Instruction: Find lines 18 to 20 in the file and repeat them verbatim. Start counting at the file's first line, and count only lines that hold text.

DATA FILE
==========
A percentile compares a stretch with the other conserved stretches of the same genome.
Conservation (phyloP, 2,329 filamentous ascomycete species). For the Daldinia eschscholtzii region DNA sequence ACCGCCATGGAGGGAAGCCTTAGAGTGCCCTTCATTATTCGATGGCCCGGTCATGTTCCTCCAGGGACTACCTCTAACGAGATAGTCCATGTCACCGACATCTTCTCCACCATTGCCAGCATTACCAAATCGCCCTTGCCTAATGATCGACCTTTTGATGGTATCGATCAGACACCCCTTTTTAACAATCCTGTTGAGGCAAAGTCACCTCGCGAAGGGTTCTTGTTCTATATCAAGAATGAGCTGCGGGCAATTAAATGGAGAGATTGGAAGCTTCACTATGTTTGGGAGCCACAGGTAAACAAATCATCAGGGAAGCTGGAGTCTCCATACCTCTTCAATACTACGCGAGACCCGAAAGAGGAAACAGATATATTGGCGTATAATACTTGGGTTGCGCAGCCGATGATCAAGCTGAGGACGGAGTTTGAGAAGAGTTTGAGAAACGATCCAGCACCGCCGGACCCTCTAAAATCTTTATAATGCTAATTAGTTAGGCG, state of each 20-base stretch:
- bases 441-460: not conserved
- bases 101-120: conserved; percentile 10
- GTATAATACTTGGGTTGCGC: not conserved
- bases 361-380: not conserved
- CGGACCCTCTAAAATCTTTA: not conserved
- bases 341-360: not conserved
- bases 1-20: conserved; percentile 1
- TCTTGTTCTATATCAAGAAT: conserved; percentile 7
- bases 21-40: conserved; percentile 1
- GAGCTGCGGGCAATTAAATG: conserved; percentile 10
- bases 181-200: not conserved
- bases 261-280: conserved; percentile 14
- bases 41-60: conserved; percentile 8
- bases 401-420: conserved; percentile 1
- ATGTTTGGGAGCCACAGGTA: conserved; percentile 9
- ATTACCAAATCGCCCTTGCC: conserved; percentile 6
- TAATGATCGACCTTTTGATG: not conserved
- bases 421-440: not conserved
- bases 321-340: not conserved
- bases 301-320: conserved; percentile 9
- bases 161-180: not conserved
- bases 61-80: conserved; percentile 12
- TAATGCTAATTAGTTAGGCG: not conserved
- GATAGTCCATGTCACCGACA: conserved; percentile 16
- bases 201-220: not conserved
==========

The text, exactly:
- ATTACCAAATCGCCCTTGCC: conserved; percentile 6
- TAATGATCGACCTTTTGATG: not conserved
- bases 421-440: not conserved